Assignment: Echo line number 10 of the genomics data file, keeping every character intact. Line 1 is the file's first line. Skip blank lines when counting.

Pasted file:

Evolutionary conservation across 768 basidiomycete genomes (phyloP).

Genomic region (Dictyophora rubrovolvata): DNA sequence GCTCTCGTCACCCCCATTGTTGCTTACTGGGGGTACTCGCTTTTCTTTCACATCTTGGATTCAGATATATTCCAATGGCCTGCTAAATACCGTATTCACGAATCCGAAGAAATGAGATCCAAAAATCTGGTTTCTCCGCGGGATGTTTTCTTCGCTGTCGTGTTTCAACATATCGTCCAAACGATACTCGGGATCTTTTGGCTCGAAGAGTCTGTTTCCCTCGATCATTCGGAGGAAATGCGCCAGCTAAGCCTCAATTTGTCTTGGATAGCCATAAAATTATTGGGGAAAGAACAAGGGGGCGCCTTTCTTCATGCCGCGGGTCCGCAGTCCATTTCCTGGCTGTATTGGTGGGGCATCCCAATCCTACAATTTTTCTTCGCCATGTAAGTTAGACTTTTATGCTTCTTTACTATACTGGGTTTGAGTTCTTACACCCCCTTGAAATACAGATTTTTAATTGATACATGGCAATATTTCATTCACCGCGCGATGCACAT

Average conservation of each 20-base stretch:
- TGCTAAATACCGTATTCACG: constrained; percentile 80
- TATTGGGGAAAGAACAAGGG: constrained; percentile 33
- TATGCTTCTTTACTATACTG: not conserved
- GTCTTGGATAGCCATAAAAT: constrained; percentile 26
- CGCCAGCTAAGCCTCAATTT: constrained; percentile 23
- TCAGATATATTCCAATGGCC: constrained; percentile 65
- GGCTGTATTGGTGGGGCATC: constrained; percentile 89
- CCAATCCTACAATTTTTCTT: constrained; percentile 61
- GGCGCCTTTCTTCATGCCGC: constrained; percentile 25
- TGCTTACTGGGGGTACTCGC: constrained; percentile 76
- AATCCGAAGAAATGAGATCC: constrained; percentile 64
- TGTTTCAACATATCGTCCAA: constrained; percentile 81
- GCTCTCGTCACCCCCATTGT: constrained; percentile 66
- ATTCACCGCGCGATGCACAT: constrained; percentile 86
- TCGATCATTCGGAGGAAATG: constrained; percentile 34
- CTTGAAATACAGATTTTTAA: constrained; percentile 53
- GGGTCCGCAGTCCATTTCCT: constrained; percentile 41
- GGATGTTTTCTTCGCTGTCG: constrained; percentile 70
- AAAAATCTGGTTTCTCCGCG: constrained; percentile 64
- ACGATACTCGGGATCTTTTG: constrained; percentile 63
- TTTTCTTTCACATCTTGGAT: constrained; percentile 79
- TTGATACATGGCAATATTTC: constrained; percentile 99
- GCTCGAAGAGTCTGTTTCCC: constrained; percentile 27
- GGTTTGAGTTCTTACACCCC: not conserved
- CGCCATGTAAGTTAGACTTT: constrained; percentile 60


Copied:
- GGCTGTATTGGTGGGGCATC: constrained; percentile 89